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Categories > Pregnancy and Childbirth > Pregnancy: What to expect

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A coping guide for expectant moms

More than a little discomfort

Sometimes pregnancy-related symptoms signal trouble. Call your doctor right away if you experience any of the following:

  • fainting
  • fever or chills
  • cramping
  • blurred vision
  • clear liquid vaginal discharge
  • clot-like vaginal discharge
  • severe back or side pain
  • burning upon urination
  • vaginal bleeding
  • weight gain of more than two pounds in a 24-hour period
  • severe headache that lasts longer than two hours
  • swollen face or fingers
  • extreme thirst

Everything comes at a price—and (expectant) motherhood is no exception. No matter how much you longed to be pregnant or how hard you tried to conceive, you might not feel so great about it when you’re having trouble keeping your meals down or you can’t figure out how to get a good night’s sleep (that’s between trips to the bathroom!). Here are some practical ways to ease the discomfort of pregnancy and enjoy this special time.

MORNING SICKNESS: Don’t be misled by the misnomer: Morning sickness can strike after dinner, too! Fortunately, the nausea and vomiting that commonly occur during the first 12 to 14 weeks of pregnancy rarely interfere with proper nutrition.

What you can do: Eat smaller, more frequent meals throughout the day, and drink plenty of fluids. (But go lightly on fluids during meals to avoid overfilling your stomach.) If morning sickness is worse in the a.m., eat a few crackers and sip some herbal tea before you rise (s-l-o-w-l-y) out of bed. If just the sight or smell of a particular food makes you feel sick, avoid it! (Don’t be surprised if it’s a food that never seemed to bother you before.)

Bonus: Your new eating strategy will also help combat heartburn, another pregnancy-related woe. Also, avoid bending over or lying down abruptly. If heartburn continues to be a problem, ask your doctor to prescribe an antacid, but don’t take one—prescription or not—without his or her OK.

CONSTIPATION: Crowding and pressure from a growing uterus can be hard on intestines. Not surprisingly, half of all pregnant women suffer from constipation, and those who experienced it before they got pregnant are especially susceptible.

What you can do: Filling up on fiber—bran, fresh and dried fruits, raw or lightly cooked vegetables, whole-grain products—is a delicious and healthful strategy for mom and baby alike. Daily exercise stimulates bowel activity, and drinking lots of fluids keeps foods moving through the intestines.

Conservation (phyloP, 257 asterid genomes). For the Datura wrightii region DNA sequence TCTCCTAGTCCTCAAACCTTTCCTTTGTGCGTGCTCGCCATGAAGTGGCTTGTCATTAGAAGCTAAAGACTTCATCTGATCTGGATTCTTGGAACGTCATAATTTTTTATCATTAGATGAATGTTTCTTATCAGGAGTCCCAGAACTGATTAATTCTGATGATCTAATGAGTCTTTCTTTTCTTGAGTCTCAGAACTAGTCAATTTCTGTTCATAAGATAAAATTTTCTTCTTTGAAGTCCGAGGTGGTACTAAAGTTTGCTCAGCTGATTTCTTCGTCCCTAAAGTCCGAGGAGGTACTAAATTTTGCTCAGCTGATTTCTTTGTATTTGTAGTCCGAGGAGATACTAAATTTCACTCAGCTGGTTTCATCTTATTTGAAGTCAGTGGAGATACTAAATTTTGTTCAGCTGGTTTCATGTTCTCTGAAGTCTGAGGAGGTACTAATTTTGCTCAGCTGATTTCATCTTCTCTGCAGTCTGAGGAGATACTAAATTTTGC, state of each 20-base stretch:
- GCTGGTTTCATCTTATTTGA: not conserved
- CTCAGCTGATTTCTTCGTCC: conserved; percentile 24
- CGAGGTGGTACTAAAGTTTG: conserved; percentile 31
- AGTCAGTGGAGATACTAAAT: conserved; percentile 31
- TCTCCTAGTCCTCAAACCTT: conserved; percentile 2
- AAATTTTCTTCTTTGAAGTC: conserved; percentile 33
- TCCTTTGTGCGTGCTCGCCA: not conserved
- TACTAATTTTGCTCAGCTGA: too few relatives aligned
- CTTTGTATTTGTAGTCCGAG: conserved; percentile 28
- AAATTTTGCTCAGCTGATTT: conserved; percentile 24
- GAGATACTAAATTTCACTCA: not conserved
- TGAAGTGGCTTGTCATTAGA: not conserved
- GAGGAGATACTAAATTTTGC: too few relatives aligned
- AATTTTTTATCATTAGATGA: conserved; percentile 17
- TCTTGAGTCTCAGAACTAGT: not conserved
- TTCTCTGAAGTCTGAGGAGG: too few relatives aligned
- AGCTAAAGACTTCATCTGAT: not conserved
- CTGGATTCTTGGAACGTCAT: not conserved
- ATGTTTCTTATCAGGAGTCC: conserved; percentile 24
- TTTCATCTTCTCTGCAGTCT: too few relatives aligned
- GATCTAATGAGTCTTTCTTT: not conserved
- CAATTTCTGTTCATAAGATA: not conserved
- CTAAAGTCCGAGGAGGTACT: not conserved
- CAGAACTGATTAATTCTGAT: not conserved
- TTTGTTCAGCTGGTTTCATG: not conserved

Bonus: Keeping constipation at bay is a surefire way to prevent hemorrhoids, varicose veins of the rectum. If you should develop the painful condition, try witch-hazel soaks and avoid straining during a bowel movement. Don’t use over-the-counter preparations without your doctor’s okay.

BACKACHE: During pregnancy, the joints in your pelvis begin to soften to start making room for baby to pass through. And your expanding uterus causes your center of gravity to shift. Before you know it, you’re walking like Howard the Duck, belly thrust forward, back curved. Not uncommonly, the result is back pain.

What you can do: Practice perfect posture. Make an effort to keep your bottom tucked under and your shoulders back. Try to sit with feet slightly elevated, and avoid standing for long periods. If you must stand, prop one leg on a footstool. Lift correctly by bending at the knees, not at the waist, and push up with your thighs, not your back. Avoid sudden, jerking movements, which can lead to muscle strain. A maternity girdle may offer relief, as may massage, a heating pad and proper back-strengthening exercises. Wear well-fitting shoes with a wide, two-inch heel for good support.

SLEEP DEPRIVATION: Today, a bulging belly, giving up your favorite sleeping position and frequent visits to the toilet are disrupting your nights. Tomorrow, it’s crying and 2 a.m. feedings and … well, you get the picture.

What you can do: If you normally sleep on your back or stomach, practice your new position—sleeping on your side (curled up or stretched out, it doesn’t matter)—before you’re forced into it. Sometime in your second or third trimester, you may find it more comfortable to stuff a pillow between your legs and cross one leg over the other. Some women find it helpful to prop a rolled-up pillow behind their backs as well.

PAINFUL LEG CRAMPS: These are another annoying nighttime culprit. To keep them to a minimum, do calf-stretching exercises and avoid pointing your toes when you stretch. To counter a cramp, straighten your leg and flex your foot toward your nose.


© 2014 Dowden Health Media